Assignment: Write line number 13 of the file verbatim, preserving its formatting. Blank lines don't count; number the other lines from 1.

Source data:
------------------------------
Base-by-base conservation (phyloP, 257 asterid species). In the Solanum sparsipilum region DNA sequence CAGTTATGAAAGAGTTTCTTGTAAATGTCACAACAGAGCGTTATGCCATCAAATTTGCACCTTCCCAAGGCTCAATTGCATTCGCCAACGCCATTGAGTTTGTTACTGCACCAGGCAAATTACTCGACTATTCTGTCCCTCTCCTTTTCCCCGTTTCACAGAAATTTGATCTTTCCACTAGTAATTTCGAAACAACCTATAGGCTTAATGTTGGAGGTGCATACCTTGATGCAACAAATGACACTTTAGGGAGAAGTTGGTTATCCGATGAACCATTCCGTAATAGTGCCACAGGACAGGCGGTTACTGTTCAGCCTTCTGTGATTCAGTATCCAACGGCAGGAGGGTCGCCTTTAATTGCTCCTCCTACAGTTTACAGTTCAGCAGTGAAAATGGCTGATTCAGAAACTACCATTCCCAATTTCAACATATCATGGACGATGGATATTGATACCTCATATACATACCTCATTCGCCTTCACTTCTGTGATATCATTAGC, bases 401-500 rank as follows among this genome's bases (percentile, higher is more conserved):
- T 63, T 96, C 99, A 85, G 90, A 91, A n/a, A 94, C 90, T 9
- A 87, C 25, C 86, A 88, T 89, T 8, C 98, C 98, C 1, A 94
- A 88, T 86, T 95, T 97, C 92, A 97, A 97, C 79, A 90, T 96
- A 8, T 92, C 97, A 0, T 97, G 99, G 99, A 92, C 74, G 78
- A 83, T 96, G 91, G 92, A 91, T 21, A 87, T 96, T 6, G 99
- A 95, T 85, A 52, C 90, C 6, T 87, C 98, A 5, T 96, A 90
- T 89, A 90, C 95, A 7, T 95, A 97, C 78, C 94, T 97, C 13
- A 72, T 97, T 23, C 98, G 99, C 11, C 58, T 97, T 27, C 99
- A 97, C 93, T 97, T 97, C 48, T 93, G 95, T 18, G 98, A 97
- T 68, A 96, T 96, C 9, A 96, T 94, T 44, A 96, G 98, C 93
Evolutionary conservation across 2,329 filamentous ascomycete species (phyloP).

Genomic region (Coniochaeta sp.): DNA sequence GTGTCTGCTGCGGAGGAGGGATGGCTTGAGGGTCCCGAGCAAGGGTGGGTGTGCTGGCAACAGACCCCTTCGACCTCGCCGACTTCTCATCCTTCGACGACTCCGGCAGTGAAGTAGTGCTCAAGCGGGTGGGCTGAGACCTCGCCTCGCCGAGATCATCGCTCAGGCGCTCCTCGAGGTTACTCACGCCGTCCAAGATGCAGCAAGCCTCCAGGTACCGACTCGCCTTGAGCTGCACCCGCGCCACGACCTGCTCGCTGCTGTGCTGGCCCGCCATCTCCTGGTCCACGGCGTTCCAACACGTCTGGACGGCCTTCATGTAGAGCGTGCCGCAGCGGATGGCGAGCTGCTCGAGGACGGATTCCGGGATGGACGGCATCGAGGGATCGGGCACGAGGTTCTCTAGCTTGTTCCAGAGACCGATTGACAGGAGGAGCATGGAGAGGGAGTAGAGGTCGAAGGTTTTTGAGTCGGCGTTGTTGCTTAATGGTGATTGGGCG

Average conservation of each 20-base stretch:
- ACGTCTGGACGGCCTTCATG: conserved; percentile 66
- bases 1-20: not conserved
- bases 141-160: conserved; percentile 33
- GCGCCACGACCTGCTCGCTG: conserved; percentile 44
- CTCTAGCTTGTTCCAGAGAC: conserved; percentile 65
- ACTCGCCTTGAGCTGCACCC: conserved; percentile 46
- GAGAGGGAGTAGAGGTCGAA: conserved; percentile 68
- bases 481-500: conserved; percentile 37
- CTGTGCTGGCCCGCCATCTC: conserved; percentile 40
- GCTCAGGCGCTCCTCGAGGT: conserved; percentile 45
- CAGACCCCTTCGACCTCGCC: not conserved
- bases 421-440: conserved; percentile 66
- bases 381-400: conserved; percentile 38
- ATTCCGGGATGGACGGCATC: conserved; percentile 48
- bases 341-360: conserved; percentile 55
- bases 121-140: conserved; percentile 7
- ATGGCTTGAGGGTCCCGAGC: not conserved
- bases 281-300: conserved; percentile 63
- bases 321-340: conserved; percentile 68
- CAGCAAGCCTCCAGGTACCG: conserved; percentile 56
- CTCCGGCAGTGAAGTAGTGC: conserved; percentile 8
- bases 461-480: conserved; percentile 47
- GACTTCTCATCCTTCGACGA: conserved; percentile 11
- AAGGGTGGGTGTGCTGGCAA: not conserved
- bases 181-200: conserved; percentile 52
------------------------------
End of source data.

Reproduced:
Genomic region (Coniochaeta sp.): DNA sequence GTGTCTGCTGCGGAGGAGGGATGGCTTGAGGGTCCCGAGCAAGGGTGGGTGTGCTGGCAACAGACCCCTTCGACCTCGCCGACTTCTCATCCTTCGACGACTCCGGCAGTGAAGTAGTGCTCAAGCGGGTGGGCTGAGACCTCGCCTCGCCGAGATCATCGCTCAGGCGCTCCTCGAGGTTACTCACGCCGTCCAAGATGCAGCAAGCCTCCAGGTACCGACTCGCCTTGAGCTGCACCCGCGCCACGACCTGCTCGCTGCTGTGCTGGCCCGCCATCTCCTGGTCCACGGCGTTCCAACACGTCTGGACGGCCTTCATGTAGAGCGTGCCGCAGCGGATGGCGAGCTGCTCGAGGACGGATTCCGGGATGGACGGCATCGAGGGATCGGGCACGAGGTTCTCTAGCTTGTTCCAGAGACCGATTGACAGGAGGAGCATGGAGAGGGAGTAGAGGTCGAAGGTTTTTGAGTCGGCGTTGTTGCTTAATGGTGATTGGGCG